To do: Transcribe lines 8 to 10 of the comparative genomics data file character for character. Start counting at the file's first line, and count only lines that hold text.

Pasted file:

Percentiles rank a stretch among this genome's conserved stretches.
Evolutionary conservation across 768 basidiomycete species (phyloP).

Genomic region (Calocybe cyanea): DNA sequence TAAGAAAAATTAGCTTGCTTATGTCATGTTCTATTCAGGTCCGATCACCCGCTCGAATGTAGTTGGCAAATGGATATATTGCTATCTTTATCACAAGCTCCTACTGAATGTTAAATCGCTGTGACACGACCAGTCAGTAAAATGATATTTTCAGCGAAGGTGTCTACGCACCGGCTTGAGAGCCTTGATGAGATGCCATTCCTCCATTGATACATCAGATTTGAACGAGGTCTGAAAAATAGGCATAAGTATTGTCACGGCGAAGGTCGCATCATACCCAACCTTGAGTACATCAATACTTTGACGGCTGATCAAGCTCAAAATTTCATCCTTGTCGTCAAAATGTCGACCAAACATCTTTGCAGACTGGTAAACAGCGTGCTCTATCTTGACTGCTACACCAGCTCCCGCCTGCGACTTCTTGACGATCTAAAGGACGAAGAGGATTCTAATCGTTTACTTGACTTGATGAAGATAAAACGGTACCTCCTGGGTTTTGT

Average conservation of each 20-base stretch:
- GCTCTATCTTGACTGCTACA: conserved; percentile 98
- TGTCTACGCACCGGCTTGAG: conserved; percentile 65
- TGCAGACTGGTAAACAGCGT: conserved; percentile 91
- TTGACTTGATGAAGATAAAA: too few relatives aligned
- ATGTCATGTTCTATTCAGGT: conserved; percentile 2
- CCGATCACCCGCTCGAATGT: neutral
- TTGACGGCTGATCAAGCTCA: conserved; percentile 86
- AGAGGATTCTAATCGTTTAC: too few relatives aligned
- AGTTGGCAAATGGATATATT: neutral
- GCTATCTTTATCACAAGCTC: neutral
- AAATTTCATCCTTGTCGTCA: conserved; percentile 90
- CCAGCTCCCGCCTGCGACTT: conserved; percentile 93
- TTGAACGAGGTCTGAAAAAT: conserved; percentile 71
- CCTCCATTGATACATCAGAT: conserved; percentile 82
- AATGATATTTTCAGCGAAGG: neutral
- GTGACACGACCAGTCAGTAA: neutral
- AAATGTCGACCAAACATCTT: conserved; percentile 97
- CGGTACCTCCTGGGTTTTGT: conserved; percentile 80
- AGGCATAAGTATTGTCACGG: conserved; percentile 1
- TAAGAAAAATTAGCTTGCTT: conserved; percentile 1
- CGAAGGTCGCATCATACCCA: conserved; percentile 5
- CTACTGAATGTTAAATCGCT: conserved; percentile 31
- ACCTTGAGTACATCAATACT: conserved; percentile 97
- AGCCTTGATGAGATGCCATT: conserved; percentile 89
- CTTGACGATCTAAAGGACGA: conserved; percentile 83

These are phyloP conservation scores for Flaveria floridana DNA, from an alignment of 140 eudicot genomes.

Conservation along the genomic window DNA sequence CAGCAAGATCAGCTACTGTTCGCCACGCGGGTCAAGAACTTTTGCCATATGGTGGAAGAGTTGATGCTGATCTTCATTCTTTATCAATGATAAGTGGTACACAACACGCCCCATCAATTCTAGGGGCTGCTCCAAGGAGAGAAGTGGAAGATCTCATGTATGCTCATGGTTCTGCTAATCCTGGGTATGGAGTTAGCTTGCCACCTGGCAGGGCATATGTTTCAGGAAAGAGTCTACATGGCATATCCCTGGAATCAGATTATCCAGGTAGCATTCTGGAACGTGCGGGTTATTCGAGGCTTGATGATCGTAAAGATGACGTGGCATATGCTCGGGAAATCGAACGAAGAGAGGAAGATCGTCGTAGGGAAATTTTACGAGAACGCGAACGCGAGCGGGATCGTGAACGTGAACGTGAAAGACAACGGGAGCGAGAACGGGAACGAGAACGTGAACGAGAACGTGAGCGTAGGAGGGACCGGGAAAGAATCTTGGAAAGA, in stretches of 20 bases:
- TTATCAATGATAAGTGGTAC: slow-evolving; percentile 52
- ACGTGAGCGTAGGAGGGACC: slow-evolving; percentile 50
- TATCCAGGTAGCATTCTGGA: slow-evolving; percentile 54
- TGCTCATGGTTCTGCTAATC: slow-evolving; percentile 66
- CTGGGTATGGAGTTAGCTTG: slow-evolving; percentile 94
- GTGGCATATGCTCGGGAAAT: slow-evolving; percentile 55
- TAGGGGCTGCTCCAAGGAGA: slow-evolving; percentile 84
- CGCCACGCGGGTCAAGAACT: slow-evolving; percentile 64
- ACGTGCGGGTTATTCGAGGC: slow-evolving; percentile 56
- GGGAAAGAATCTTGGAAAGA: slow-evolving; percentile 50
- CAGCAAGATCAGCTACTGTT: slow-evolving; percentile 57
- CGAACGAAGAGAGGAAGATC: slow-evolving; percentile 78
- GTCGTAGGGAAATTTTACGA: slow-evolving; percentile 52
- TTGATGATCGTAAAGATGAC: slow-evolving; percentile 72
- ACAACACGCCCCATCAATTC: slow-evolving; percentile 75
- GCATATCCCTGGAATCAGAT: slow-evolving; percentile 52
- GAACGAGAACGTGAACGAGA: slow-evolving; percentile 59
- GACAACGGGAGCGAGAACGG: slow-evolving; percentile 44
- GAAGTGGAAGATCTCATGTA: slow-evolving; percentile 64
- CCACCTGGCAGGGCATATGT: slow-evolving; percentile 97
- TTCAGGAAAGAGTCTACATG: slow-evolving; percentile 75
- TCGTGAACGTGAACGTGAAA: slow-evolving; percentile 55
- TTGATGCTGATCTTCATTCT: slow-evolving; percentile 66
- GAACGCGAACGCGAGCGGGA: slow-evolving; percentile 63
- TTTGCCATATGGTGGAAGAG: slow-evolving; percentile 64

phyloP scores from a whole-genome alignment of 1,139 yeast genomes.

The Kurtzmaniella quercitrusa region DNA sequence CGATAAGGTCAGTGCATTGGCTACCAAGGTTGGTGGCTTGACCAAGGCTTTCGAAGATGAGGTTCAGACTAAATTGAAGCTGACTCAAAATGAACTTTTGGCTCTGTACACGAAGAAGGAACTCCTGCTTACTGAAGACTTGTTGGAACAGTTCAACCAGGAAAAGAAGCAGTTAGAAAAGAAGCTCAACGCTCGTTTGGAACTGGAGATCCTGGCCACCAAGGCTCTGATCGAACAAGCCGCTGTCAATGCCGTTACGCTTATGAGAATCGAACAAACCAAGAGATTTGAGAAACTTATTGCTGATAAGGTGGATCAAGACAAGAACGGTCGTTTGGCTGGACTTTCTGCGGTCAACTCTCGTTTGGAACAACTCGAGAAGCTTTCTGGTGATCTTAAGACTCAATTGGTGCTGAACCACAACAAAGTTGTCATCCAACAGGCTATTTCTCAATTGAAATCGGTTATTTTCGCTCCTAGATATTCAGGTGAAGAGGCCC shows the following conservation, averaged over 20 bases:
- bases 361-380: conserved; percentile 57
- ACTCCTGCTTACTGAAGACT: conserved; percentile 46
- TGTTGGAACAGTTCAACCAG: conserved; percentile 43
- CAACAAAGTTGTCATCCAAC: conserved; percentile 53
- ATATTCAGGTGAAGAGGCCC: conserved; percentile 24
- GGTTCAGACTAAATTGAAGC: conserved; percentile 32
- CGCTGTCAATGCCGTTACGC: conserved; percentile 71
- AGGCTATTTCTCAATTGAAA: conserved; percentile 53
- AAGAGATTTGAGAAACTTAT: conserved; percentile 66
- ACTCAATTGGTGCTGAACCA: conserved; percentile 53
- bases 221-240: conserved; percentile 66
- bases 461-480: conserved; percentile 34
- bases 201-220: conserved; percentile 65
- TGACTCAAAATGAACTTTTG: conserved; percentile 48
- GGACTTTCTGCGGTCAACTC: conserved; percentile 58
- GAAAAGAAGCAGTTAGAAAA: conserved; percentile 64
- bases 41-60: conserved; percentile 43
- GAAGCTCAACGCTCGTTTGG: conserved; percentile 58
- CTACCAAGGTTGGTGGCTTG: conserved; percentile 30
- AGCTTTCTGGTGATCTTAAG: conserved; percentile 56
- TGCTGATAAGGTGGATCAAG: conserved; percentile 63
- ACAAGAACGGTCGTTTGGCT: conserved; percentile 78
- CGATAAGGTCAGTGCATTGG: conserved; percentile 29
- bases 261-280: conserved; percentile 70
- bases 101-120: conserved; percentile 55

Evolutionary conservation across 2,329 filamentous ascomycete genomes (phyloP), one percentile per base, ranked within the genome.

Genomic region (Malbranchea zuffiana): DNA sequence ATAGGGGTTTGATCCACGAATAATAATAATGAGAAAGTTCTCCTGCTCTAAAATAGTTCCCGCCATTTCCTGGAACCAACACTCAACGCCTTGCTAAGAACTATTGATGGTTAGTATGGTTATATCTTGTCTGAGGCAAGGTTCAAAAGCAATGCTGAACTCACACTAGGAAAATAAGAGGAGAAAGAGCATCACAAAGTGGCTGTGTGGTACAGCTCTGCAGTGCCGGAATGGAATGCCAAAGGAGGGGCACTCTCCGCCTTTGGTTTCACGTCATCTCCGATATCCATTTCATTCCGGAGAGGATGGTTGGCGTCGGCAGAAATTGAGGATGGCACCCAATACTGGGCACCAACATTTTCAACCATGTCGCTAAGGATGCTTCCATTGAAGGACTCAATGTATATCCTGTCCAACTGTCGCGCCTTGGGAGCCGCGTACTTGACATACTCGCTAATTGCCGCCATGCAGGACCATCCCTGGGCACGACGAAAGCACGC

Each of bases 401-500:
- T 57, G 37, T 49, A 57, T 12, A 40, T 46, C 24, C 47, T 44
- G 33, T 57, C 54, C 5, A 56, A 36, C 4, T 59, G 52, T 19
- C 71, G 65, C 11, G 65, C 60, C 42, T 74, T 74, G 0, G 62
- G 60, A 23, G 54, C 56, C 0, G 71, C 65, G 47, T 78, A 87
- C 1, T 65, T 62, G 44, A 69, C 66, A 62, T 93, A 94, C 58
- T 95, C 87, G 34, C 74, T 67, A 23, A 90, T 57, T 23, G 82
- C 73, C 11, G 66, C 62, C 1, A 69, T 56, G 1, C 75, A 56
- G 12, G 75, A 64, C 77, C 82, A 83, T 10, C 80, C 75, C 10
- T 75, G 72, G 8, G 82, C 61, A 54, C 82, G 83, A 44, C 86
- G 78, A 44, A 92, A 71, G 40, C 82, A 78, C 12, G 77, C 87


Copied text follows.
- TTGACTTGATGAAGATAAAA: too few relatives aligned
- ATGTCATGTTCTATTCAGGT: conserved; percentile 2
- CCGATCACCCGCTCGAATGT: neutral